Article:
• Queen’s University in research bid to save thousands of mothers’ and babies’ lives 15 Oct, 2014 Researchers at Queen’s University Belfast have been awarded a major, international grant to investigate if the perinatal condition of pre-eclampsia could be treated with cheap, everyday drugs. Lead researcher Dr Jeremy Yongxin Yu from Queen’s Centre for Experimental Medicine will use the $250,000 to test around 300 drugs – many of them in common usage – which are considered relatively safe to administer to pregnant women. If, as hoped, the two-year research project identifies an effective treatment for pre-eclampsia, it could save the lives of thousands of mothers and babies around the world. Dr Yu described full-blown eclampsia as a “health crisis” which kills 500,000 babies and 75,000 mothers each year, mostly in developing countries. In the UK, it is still responsible for the deaths of 1,000 babies e...)
  • Queen’s University researchers in bid to uncover the birth of Belfast’s docklands 14 Oct, 2014 Researchers from Queen’s University Belfast are in a bid to uncover the birth of Belfast’s docklands in a new three-year research study. Dr Liz Thomas from the School of Geography, Archaeology and Palaeoecology (GAP) at Queen’s will undertake a unique new project this autumn, which aims to shed light on living in the 19th century dockland town, Sailortown, in Belfast. Beginning this project, Dr Thomas has appealed for anyone with any connection to Sailortown to come forward with their stories of the town or stories that may have been passed down through the generations about the people and the place. Dr Thomas said: “I have always been interested in every aspect of life related to the sea and docks, probably because my grandfather worked on the docks in Dublin and I really am interested in anyone who has any connec...)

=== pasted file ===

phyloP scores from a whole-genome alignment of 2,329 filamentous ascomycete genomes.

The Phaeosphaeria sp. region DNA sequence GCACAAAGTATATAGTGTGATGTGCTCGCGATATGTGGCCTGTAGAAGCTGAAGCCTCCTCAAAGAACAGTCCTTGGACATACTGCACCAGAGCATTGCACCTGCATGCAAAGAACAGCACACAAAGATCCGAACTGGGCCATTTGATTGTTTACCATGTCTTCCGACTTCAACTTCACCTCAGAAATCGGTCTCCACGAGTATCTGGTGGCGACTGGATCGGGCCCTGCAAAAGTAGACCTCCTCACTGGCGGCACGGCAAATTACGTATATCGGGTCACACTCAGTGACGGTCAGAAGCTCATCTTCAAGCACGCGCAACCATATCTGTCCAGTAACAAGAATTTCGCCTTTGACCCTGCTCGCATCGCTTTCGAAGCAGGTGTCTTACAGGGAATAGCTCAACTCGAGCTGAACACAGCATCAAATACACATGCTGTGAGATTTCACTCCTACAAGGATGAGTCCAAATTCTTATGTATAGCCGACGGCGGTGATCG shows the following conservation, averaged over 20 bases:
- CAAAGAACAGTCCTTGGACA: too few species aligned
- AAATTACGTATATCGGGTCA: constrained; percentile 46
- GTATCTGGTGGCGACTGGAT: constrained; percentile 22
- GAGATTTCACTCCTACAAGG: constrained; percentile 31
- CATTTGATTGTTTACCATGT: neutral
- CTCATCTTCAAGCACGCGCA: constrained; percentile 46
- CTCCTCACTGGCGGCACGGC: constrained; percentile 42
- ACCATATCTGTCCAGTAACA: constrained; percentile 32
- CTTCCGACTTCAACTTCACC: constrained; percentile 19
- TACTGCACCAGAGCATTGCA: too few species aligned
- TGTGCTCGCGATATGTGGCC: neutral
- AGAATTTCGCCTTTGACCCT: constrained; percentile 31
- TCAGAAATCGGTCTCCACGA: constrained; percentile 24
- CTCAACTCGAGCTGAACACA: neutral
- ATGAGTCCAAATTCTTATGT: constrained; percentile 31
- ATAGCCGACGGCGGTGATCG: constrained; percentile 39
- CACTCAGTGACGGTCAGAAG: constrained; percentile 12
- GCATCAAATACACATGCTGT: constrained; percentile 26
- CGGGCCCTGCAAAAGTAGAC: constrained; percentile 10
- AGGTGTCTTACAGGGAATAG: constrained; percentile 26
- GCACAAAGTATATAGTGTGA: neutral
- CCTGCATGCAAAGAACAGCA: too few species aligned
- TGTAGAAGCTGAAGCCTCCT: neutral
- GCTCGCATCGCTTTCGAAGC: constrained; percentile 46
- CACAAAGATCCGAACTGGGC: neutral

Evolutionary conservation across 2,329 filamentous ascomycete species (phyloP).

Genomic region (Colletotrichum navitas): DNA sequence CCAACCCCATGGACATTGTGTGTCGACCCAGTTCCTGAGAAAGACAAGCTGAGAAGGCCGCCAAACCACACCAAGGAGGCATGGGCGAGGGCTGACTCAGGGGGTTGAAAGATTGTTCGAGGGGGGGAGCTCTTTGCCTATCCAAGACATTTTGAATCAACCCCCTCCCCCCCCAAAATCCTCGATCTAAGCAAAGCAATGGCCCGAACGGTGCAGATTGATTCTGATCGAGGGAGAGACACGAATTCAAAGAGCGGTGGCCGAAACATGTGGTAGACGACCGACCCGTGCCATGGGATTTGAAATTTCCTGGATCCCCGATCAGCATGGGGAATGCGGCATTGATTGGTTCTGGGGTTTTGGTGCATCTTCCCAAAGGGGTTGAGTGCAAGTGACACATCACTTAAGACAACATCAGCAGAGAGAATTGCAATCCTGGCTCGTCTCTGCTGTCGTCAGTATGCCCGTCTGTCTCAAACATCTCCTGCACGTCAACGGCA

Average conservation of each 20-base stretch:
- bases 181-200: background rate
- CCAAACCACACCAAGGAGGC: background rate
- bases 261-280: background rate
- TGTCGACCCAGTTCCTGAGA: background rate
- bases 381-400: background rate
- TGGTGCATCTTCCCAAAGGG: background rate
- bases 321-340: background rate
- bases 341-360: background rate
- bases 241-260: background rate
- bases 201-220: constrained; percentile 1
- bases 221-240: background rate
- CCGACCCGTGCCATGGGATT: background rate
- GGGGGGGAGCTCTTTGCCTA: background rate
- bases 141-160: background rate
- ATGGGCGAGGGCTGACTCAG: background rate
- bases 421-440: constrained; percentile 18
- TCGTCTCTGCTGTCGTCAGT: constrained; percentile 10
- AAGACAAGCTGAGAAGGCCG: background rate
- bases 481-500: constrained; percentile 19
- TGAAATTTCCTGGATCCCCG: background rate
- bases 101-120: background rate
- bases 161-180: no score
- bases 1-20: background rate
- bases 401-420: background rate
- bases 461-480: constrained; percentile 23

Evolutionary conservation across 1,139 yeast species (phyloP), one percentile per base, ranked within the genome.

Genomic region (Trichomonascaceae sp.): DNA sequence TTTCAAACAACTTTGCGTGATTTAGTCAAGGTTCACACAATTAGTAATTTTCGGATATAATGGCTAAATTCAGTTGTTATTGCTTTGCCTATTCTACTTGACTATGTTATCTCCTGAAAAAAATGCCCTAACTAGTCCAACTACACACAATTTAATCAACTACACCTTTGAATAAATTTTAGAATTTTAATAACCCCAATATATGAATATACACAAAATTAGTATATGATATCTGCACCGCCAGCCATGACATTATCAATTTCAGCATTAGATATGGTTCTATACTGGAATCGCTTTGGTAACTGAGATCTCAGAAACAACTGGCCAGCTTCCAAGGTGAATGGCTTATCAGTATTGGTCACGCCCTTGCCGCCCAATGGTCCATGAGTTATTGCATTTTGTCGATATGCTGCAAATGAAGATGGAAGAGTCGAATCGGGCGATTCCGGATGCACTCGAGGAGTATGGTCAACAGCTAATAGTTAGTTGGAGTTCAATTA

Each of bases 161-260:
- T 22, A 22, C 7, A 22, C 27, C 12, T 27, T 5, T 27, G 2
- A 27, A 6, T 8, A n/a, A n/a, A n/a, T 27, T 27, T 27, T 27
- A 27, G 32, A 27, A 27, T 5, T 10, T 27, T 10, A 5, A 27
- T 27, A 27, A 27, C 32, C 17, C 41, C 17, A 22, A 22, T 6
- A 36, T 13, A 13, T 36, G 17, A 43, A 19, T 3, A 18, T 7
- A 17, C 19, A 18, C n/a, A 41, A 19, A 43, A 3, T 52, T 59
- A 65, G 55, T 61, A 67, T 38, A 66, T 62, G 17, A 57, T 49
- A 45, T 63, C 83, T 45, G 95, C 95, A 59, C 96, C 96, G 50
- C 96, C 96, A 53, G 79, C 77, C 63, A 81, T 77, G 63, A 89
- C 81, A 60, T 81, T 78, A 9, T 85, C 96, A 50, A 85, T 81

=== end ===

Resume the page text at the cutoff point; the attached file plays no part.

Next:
• Queen’s University business start-ups shine at INVENT Awards 07 Oct, 2014 Queen’s University Belfast has once again proven itself to be a hub of innovation at the Northern Ireland Science Park’s INVENT Awards 2014. The awards showcase exciting business start-up ideas and are designed to highlight prototypes with the best chance of commercial success. The burgeoning of spin-out companies from Queen’s points to it being an environment that nurtures entrepreneurship and helps drive the Northern Ireland economy. Queen’s researchers won two of the five overall categories: Life And Health; and Agri-Food. Professor John McCanny, Director of the Institute of Electronics, Communications and Information Technology (ECIT) at Queen’s, was also honoured with the INVENT 2014 Special Recognition Award. A £33,000 prize fund will be distributed among all the winners who will also get to take p...)
  • Changing Lives: Queen’s impact on display in heart of Belfast in new exhibition 06 Oct, 2014 A compelling display of the work of Professor Phil Scraton from Queen’s University Belfast in relation to his research on the Hillsborough tragedy in which 96 men, women and children lost their lives, is just one of the items on display in a new exhibition appearing in Belfast City Hall from today (Monday, 6 October). Changing Lives: Our Specialist Subject has been created by Queen’s University and tells the story of how Queen’s staff are putting Northern Ireland in the national and global spotlight. Showing the impact Queen’s, as a world-class University, is having on the world around it, exhibits relate to every School at Queen’s, covering poetry to pharmacy and astrophysics to architecture. An array of objects, including  one of the original portable defibrillators developed by Professor Frank Pantrid...)
  • New study suggests humans to blame for plummeting numbers of cheetahs 01 Oct, 2014 A new study led by Queen’s University Belfast into how cheetahs burn energy suggests that human activity, rather than larger predators, may force them to expend more energy and thus be the major cause of their decline. Wild cheetahs are down to under 10,000 from 100,000 a century ago with conventional wisdom blaming bigger predators for monopolising available food as their habitat becomes restricted. The traditional thinking has been that cheetahs no longer have sufficient access to prey to fuel their enormous energy output when engaging in super-fast chases. But, in the first study of its kind, published today in the international journal Science, academics from Queen’s, other Universities and conservation institutions have made the surprising discovery that, in the main, cheetahs do not use significantly more energy than oth...)